We would recommend you see a dentist if:
As the wisdom teeth come through (“erupt”) it is normal to experience some discomfort as they break through the gum. Sometimes, the gum around the tooth can become infected, or the tooth can become decayed- this can cause more serious pain.
If your discomfort is moderate, we often recommend that you use the cleaning and antiseptic methods advised below for a few days prior to seeing a dentist.The problem will often resolve on its own. Use of an antiseptic mouthwash or gel and deep cleaning of the affected area is usually effective: inflammation of the gum will be helped by Chlorhexidine – a very powerful antiseptic available as a gel or mouth wash. The Chlorhexidine can be used to treat acute flare-ups of the gum and prevent future problems.
Cleaning the area with a special small-head toothbrush allows you to access the area under the gum where the inflammation or infection is at its worst. Putting some chlorhexidine gel on the toothbrush is very effective- this may be uncomfortable at first but the gum usually improves very quickly.
Chlorhexidine mouthwash may stain the teeth if used for a long period. Pain can usually be relieved with over-the-counter painkillers.
We try to avoid the use of antibiotics wherever possible. We usually only prescribe antibiotics if there is a large swelling visible on your face or signs of fever or spreading infection.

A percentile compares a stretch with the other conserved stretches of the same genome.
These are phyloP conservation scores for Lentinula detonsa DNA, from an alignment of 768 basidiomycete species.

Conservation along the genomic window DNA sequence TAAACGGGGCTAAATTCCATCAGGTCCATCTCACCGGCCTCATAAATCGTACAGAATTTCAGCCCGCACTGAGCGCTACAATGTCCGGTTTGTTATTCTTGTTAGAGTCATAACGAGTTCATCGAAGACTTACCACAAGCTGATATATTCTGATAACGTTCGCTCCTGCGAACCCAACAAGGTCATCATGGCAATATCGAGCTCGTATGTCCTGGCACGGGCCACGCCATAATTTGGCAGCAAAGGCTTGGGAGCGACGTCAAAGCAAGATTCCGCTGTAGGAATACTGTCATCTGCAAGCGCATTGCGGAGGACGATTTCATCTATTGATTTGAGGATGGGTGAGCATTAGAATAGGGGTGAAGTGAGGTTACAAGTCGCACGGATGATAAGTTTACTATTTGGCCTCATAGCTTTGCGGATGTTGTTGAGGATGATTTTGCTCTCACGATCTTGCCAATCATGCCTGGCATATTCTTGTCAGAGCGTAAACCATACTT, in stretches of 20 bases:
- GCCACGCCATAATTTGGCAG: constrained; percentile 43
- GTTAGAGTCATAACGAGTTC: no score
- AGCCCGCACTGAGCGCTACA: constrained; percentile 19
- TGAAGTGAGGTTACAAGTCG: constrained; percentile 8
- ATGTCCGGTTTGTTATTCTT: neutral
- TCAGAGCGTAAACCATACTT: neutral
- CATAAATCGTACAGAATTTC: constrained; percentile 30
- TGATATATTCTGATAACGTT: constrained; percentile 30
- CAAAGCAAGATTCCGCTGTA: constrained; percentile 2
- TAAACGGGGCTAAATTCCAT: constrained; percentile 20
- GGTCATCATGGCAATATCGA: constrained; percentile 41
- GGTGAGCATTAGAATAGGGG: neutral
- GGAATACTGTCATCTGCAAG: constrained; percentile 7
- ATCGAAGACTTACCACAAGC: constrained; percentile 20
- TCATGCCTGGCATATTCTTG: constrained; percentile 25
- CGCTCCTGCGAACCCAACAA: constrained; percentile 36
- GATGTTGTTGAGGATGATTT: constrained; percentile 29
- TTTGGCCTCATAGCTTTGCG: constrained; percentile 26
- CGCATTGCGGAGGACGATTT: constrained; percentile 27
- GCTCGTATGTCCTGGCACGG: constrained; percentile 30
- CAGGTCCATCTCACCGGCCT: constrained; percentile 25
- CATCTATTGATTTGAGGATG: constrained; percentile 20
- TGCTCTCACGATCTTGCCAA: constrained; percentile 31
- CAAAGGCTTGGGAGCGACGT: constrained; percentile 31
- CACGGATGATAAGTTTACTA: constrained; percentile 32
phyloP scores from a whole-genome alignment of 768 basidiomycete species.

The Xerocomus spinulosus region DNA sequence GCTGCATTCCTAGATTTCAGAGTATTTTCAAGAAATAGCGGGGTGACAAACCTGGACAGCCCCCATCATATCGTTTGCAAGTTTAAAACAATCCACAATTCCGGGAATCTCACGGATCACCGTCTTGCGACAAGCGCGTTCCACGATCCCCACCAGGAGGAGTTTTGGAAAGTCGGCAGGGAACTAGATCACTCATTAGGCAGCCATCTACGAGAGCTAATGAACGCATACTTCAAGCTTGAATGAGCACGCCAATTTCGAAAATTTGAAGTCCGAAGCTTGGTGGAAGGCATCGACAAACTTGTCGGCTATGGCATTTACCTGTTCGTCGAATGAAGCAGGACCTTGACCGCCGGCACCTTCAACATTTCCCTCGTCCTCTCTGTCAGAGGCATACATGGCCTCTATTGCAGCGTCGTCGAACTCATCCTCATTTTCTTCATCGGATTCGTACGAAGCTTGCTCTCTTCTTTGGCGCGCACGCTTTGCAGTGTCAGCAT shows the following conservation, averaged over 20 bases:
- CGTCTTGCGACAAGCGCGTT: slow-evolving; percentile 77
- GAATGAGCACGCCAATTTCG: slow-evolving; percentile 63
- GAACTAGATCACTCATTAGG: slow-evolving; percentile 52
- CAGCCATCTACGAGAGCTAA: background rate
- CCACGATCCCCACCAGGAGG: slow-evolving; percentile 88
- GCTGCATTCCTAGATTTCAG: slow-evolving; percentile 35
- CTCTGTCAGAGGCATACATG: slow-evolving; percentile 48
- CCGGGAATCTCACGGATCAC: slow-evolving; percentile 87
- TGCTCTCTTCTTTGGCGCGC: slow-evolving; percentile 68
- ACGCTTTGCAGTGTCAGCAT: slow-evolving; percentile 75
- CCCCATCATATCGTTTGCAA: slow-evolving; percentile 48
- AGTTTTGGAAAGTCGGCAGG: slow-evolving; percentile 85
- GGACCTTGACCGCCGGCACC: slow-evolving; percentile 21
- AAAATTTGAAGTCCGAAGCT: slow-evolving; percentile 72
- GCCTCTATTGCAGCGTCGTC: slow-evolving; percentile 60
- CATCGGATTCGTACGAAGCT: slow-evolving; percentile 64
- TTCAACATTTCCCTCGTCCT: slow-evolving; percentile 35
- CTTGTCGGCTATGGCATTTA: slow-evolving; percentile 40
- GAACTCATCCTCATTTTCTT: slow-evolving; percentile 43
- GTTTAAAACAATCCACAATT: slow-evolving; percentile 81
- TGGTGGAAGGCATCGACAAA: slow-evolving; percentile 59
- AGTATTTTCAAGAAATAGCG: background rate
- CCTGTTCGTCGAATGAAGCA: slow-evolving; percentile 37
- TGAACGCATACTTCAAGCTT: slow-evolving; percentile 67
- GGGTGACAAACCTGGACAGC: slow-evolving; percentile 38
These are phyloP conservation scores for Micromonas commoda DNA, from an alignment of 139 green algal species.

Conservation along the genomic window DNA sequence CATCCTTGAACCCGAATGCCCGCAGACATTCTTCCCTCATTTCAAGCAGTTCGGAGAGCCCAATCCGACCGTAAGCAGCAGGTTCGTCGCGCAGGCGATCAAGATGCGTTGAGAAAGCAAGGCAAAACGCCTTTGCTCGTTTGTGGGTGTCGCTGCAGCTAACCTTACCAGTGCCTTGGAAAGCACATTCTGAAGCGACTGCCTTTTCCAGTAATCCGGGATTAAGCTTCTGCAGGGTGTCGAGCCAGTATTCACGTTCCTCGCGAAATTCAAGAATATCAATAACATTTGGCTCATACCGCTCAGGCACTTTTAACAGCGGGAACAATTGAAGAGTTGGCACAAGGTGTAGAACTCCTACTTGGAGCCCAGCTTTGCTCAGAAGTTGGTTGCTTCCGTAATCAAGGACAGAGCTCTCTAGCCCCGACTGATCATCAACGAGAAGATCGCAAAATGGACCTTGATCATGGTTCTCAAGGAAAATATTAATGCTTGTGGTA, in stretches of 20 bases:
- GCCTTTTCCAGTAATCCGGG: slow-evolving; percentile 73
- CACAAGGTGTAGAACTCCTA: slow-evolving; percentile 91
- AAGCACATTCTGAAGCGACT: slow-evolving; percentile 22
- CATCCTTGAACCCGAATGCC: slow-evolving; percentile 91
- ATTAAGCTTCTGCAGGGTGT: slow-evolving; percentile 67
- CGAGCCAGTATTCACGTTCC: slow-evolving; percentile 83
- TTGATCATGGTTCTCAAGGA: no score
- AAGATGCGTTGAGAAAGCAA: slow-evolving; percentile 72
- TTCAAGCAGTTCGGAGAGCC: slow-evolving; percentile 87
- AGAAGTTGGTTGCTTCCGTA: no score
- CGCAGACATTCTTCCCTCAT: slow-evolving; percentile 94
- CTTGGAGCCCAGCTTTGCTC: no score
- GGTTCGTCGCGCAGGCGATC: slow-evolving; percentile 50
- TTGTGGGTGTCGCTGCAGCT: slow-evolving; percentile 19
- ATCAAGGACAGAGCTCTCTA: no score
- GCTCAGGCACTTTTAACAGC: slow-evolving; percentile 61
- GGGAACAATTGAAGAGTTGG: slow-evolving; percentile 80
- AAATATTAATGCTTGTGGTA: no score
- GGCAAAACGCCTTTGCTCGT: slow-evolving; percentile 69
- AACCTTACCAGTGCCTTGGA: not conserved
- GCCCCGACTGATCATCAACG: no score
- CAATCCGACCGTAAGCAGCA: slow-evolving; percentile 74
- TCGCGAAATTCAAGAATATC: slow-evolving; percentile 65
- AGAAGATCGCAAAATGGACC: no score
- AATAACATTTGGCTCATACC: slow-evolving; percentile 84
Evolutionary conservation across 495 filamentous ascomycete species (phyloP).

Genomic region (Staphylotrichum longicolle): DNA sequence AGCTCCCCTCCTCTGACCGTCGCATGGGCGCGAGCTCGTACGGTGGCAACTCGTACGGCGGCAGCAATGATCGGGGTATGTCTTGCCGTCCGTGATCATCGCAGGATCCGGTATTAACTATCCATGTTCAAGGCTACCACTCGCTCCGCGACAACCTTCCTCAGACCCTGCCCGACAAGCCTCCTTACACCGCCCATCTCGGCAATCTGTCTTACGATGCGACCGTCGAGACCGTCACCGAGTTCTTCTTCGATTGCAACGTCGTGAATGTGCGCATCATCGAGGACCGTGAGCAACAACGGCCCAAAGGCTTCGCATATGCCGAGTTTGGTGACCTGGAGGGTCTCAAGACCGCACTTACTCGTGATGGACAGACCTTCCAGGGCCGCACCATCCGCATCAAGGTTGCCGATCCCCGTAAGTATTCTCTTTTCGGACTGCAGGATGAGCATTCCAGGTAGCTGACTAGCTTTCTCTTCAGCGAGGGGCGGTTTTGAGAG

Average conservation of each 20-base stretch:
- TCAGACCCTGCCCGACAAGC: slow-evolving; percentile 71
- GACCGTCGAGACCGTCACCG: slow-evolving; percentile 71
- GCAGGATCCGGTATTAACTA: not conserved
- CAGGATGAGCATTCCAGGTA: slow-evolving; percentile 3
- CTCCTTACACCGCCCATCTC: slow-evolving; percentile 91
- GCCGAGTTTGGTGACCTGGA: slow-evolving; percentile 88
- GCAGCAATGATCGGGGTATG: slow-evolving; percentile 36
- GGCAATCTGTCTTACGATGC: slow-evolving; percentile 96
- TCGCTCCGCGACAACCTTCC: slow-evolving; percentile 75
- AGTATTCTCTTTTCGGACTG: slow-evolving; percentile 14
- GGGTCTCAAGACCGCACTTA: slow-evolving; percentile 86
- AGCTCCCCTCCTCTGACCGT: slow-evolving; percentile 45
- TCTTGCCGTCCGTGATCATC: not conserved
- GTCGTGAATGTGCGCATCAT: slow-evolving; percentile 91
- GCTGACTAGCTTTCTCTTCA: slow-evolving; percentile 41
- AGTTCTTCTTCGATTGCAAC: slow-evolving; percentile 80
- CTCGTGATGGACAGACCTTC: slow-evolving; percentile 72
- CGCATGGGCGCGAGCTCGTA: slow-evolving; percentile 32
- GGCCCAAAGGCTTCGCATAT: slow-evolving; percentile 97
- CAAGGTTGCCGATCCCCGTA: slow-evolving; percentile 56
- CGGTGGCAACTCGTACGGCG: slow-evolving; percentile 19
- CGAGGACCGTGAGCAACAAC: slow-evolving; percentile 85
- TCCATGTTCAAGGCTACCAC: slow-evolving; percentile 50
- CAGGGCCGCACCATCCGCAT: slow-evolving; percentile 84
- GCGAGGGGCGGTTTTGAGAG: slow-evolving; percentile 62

If you are registered with us and the problem is severe or recurrent we may need x-rays to decide what treatment is necessary. If you are registered elsewhere with another dentist, it is most appropriate that your regular dentist takes x-rays and advises you about the long term management of your teeth.
If the infected gum over a wisdom tooth is further irritated by the opposing tooth biting on it, the dentist may recommend adjusting the opposing tooth to avoid this.
A swelling that is near the surface may benefit from being drained, or the tooth being thoroughly cleaned.
In very acute cases we may suggest immediate removal of the wisdom tooth.
Wisdom teeth can be present in almost any orientation (see diagram) but usually only cause problems when there is a partial eruption. We follow the guidance issued by NICE (National Institute for Clinical Excellence) regarding extraction of wisdom teeth.
The guidelines recommend avoiding extraction unless:
Upper wisdom teeth are often (but not always) very easy to remove. Lower wisdom teeth vary in their difficulty of removal. If the tooth if impacted (growing at an angle and wedged into the adjacent tooth or tilted backwards), or “partially erupted” (only part way through in the mouth) – the extraction may be more difficult. The dentist can advise whether you will need to be referred to a specialist Oral Surgeon for extraction.
There are risks with any surgical procedure. Any of the following could occur:
There have been clinical studies comparing tooth crowding in people with wisdom teeth and those without. The studies conclude that, although it is common for the front upper and lower teeth to become more crowded during the late teens and twenties, the wisdom teeth have little or no effect on this.
Crowding of the teeth is not considered to be an indication for extraction of the wisdom teeth.
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